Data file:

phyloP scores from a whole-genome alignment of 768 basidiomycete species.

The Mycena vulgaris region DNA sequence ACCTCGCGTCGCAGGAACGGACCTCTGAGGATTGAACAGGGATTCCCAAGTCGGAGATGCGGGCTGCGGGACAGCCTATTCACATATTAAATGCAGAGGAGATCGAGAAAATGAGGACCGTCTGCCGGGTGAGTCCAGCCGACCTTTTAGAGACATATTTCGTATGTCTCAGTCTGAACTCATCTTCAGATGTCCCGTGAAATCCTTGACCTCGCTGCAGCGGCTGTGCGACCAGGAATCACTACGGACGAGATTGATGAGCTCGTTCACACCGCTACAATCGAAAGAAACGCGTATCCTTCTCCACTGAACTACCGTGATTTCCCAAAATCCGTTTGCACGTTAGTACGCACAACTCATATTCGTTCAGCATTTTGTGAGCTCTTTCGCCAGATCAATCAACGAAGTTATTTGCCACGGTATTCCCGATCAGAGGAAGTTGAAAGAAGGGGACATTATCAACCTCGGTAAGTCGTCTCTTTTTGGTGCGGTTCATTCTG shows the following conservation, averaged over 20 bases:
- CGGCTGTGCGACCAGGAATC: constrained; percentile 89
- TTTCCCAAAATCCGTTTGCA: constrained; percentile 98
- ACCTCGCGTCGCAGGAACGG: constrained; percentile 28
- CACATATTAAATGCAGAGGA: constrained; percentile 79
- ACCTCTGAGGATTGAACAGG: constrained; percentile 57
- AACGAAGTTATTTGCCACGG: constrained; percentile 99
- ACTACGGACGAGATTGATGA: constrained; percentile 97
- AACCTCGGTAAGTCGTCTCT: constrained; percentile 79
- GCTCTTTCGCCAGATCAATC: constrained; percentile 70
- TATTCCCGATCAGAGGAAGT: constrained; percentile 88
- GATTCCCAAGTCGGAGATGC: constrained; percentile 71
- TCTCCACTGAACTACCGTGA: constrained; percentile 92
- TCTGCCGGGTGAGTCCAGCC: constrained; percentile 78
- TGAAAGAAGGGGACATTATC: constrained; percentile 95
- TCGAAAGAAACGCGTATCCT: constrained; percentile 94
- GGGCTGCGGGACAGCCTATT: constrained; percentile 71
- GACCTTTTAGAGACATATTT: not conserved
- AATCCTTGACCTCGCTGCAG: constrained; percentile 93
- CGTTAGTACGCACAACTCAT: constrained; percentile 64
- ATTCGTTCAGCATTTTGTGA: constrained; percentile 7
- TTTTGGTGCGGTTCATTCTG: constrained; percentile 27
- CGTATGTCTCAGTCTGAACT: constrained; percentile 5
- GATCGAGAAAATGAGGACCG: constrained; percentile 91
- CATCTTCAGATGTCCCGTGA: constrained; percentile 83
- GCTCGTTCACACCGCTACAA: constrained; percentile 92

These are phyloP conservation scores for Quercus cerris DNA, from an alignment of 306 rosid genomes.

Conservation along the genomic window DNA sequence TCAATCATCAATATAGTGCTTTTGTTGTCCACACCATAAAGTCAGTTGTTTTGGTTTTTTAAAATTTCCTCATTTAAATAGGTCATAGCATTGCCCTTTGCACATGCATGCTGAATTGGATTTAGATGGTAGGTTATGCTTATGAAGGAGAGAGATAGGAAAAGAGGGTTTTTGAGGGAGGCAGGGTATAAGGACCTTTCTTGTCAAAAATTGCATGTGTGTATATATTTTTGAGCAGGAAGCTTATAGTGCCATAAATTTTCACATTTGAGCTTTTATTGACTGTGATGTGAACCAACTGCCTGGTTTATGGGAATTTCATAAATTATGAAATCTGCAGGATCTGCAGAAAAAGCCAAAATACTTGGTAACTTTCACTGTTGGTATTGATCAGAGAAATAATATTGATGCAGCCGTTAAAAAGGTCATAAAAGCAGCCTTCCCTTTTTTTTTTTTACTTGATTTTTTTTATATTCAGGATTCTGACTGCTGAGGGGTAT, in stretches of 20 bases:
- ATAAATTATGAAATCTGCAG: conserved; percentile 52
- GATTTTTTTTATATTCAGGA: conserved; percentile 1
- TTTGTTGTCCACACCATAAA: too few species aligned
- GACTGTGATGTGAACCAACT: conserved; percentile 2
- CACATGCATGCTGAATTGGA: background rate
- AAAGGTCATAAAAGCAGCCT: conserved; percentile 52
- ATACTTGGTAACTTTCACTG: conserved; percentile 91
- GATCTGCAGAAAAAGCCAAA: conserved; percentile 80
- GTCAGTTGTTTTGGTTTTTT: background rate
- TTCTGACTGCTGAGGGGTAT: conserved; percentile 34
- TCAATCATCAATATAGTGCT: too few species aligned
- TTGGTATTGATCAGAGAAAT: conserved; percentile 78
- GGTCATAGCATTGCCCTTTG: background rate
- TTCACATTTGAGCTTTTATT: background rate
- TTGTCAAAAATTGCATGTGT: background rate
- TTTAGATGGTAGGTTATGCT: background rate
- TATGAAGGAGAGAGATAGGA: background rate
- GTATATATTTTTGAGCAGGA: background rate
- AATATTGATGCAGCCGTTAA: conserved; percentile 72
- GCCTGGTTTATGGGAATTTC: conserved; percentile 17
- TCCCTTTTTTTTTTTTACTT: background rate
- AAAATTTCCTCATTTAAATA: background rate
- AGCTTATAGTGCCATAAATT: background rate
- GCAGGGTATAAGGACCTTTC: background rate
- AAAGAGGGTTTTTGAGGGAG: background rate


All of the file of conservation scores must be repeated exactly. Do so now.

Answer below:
phyloP scores from a whole-genome alignment of 768 basidiomycete species.

The Mycena vulgaris region DNA sequence ACCTCGCGTCGCAGGAACGGACCTCTGAGGATTGAACAGGGATTCCCAAGTCGGAGATGCGGGCTGCGGGACAGCCTATTCACATATTAAATGCAGAGGAGATCGAGAAAATGAGGACCGTCTGCCGGGTGAGTCCAGCCGACCTTTTAGAGACATATTTCGTATGTCTCAGTCTGAACTCATCTTCAGATGTCCCGTGAAATCCTTGACCTCGCTGCAGCGGCTGTGCGACCAGGAATCACTACGGACGAGATTGATGAGCTCGTTCACACCGCTACAATCGAAAGAAACGCGTATCCTTCTCCACTGAACTACCGTGATTTCCCAAAATCCGTTTGCACGTTAGTACGCACAACTCATATTCGTTCAGCATTTTGTGAGCTCTTTCGCCAGATCAATCAACGAAGTTATTTGCCACGGTATTCCCGATCAGAGGAAGTTGAAAGAAGGGGACATTATCAACCTCGGTAAGTCGTCTCTTTTTGGTGCGGTTCATTCTG shows the following conservation, averaged over 20 bases:
- CGGCTGTGCGACCAGGAATC: constrained; percentile 89
- TTTCCCAAAATCCGTTTGCA: constrained; percentile 98
- ACCTCGCGTCGCAGGAACGG: constrained; percentile 28
- CACATATTAAATGCAGAGGA: constrained; percentile 79
- ACCTCTGAGGATTGAACAGG: constrained; percentile 57
- AACGAAGTTATTTGCCACGG: constrained; percentile 99
- ACTACGGACGAGATTGATGA: constrained; percentile 97
- AACCTCGGTAAGTCGTCTCT: constrained; percentile 79
- GCTCTTTCGCCAGATCAATC: constrained; percentile 70
- TATTCCCGATCAGAGGAAGT: constrained; percentile 88
- GATTCCCAAGTCGGAGATGC: constrained; percentile 71
- TCTCCACTGAACTACCGTGA: constrained; percentile 92
- TCTGCCGGGTGAGTCCAGCC: constrained; percentile 78
- TGAAAGAAGGGGACATTATC: constrained; percentile 95
- TCGAAAGAAACGCGTATCCT: constrained; percentile 94
- GGGCTGCGGGACAGCCTATT: constrained; percentile 71
- GACCTTTTAGAGACATATTT: not conserved
- AATCCTTGACCTCGCTGCAG: constrained; percentile 93
- CGTTAGTACGCACAACTCAT: constrained; percentile 64
- ATTCGTTCAGCATTTTGTGA: constrained; percentile 7
- TTTTGGTGCGGTTCATTCTG: constrained; percentile 27
- CGTATGTCTCAGTCTGAACT: constrained; percentile 5
- GATCGAGAAAATGAGGACCG: constrained; percentile 91
- CATCTTCAGATGTCCCGTGA: constrained; percentile 83
- GCTCGTTCACACCGCTACAA: constrained; percentile 92

These are phyloP conservation scores for Quercus cerris DNA, from an alignment of 306 rosid genomes.

Conservation along the genomic window DNA sequence TCAATCATCAATATAGTGCTTTTGTTGTCCACACCATAAAGTCAGTTGTTTTGGTTTTTTAAAATTTCCTCATTTAAATAGGTCATAGCATTGCCCTTTGCACATGCATGCTGAATTGGATTTAGATGGTAGGTTATGCTTATGAAGGAGAGAGATAGGAAAAGAGGGTTTTTGAGGGAGGCAGGGTATAAGGACCTTTCTTGTCAAAAATTGCATGTGTGTATATATTTTTGAGCAGGAAGCTTATAGTGCCATAAATTTTCACATTTGAGCTTTTATTGACTGTGATGTGAACCAACTGCCTGGTTTATGGGAATTTCATAAATTATGAAATCTGCAGGATCTGCAGAAAAAGCCAAAATACTTGGTAACTTTCACTGTTGGTATTGATCAGAGAAATAATATTGATGCAGCCGTTAAAAAGGTCATAAAAGCAGCCTTCCCTTTTTTTTTTTTACTTGATTTTTTTTATATTCAGGATTCTGACTGCTGAGGGGTAT, in stretches of 20 bases:
- ATAAATTATGAAATCTGCAG: conserved; percentile 52
- GATTTTTTTTATATTCAGGA: conserved; percentile 1
- TTTGTTGTCCACACCATAAA: too few species aligned
- GACTGTGATGTGAACCAACT: conserved; percentile 2
- CACATGCATGCTGAATTGGA: background rate
- AAAGGTCATAAAAGCAGCCT: conserved; percentile 52
- ATACTTGGTAACTTTCACTG: conserved; percentile 91
- GATCTGCAGAAAAAGCCAAA: conserved; percentile 80
- GTCAGTTGTTTTGGTTTTTT: background rate
- TTCTGACTGCTGAGGGGTAT: conserved; percentile 34
- TCAATCATCAATATAGTGCT: too few species aligned
- TTGGTATTGATCAGAGAAAT: conserved; percentile 78
- GGTCATAGCATTGCCCTTTG: background rate
- TTCACATTTGAGCTTTTATT: background rate
- TTGTCAAAAATTGCATGTGT: background rate
- TTTAGATGGTAGGTTATGCT: background rate
- TATGAAGGAGAGAGATAGGA: background rate
- GTATATATTTTTGAGCAGGA: background rate
- AATATTGATGCAGCCGTTAA: conserved; percentile 72
- GCCTGGTTTATGGGAATTTC: conserved; percentile 17
- TCCCTTTTTTTTTTTTACTT: background rate
- AAAATTTCCTCATTTAAATA: background rate
- AGCTTATAGTGCCATAAATT: background rate
- GCAGGGTATAAGGACCTTTC: background rate
- AAAGAGGGTTTTTGAGGGAG: background rate